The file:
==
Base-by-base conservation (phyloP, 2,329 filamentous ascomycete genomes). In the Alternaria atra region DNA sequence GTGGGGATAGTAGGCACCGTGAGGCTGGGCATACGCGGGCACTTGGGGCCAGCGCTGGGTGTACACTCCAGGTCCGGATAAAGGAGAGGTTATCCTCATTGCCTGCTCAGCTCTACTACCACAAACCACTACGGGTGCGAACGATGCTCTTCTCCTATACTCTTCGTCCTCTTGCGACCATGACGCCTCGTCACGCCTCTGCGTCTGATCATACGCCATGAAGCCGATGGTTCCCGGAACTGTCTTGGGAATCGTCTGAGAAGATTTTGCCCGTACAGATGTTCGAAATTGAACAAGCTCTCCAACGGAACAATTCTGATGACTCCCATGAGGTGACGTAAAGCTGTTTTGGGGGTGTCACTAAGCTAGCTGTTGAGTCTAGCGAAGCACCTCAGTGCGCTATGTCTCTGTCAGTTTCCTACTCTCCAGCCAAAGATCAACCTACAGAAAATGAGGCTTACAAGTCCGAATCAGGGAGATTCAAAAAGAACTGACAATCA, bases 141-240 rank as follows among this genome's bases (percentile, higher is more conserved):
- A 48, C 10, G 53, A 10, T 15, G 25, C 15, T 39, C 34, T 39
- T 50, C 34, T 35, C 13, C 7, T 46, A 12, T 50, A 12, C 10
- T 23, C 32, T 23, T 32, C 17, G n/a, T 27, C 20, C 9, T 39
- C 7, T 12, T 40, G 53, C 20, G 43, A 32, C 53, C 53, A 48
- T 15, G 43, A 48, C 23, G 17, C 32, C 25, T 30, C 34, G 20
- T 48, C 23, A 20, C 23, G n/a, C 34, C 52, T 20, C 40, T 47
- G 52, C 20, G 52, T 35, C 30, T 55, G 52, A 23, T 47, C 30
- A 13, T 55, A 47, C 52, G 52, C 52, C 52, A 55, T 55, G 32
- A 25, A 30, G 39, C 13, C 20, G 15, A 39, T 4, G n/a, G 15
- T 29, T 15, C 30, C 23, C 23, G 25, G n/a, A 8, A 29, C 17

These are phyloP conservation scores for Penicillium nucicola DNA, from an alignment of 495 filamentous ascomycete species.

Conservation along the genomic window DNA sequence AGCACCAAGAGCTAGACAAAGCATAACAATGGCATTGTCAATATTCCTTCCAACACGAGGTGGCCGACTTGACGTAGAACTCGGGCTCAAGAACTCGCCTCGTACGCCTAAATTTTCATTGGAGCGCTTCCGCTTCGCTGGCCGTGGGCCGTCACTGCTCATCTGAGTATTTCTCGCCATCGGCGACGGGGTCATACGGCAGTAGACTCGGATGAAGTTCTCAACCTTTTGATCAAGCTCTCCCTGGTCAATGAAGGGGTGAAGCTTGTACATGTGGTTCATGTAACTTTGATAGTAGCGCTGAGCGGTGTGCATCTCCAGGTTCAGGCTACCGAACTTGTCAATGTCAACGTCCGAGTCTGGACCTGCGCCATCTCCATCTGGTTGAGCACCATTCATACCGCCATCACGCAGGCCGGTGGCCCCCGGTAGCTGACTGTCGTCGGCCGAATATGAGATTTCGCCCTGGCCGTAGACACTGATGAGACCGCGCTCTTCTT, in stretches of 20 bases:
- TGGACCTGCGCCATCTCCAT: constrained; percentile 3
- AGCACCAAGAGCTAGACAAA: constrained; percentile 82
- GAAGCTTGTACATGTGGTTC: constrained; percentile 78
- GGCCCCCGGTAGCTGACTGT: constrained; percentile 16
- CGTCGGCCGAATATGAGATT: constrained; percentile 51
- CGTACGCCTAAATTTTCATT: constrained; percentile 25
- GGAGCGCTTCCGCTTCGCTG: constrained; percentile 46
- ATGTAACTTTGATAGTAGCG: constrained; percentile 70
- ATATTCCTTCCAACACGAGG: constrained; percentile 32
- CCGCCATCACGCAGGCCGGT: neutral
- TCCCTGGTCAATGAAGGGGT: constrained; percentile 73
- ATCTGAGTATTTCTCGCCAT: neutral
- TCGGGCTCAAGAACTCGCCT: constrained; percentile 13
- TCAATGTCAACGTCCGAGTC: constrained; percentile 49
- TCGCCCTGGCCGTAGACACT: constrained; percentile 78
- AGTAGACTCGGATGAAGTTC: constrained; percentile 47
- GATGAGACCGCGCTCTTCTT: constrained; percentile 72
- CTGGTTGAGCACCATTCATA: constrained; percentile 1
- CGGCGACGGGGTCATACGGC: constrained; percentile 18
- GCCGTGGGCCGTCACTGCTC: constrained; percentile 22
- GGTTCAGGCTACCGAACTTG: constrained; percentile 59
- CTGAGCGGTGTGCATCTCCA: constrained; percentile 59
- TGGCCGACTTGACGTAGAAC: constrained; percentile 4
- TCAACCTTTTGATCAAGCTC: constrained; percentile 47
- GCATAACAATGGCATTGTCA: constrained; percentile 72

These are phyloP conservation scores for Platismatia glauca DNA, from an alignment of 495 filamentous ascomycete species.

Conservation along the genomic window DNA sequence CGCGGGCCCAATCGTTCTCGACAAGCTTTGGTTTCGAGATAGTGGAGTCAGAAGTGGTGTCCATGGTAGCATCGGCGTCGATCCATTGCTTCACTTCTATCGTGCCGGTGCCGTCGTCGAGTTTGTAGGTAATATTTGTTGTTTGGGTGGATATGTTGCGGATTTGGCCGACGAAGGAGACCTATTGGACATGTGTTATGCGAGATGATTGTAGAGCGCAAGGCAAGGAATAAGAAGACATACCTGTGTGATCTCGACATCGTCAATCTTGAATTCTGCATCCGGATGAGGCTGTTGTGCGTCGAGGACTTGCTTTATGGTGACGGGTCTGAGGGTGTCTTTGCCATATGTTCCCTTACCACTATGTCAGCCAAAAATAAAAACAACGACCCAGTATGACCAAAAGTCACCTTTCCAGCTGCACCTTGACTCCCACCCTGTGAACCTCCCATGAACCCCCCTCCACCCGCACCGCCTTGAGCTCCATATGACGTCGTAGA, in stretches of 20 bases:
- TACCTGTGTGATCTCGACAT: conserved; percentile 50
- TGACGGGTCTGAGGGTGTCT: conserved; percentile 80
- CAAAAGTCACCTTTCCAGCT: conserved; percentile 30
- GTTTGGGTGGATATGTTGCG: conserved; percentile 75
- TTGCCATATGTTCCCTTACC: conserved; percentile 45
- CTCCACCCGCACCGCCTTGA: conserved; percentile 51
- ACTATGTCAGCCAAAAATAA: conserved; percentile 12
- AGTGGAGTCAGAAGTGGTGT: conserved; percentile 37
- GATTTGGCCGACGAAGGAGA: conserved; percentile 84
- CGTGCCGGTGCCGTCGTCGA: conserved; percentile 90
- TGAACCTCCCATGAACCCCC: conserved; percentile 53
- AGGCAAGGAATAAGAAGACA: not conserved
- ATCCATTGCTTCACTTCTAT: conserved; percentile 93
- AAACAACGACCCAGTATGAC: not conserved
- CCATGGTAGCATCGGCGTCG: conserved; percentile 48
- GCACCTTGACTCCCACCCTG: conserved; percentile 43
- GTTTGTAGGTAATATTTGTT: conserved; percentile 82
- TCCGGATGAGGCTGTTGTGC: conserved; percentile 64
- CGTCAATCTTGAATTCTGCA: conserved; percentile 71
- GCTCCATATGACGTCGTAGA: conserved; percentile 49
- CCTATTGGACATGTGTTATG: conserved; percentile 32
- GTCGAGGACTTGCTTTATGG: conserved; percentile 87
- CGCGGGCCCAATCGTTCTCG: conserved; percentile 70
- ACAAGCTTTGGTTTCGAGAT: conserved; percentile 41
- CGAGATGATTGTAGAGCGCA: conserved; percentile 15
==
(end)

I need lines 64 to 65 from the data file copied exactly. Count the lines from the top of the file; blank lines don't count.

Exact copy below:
- ACAAGCTTTGGTTTCGAGAT: conserved; percentile 41
- CGAGATGATTGTAGAGCGCA: conserved; percentile 15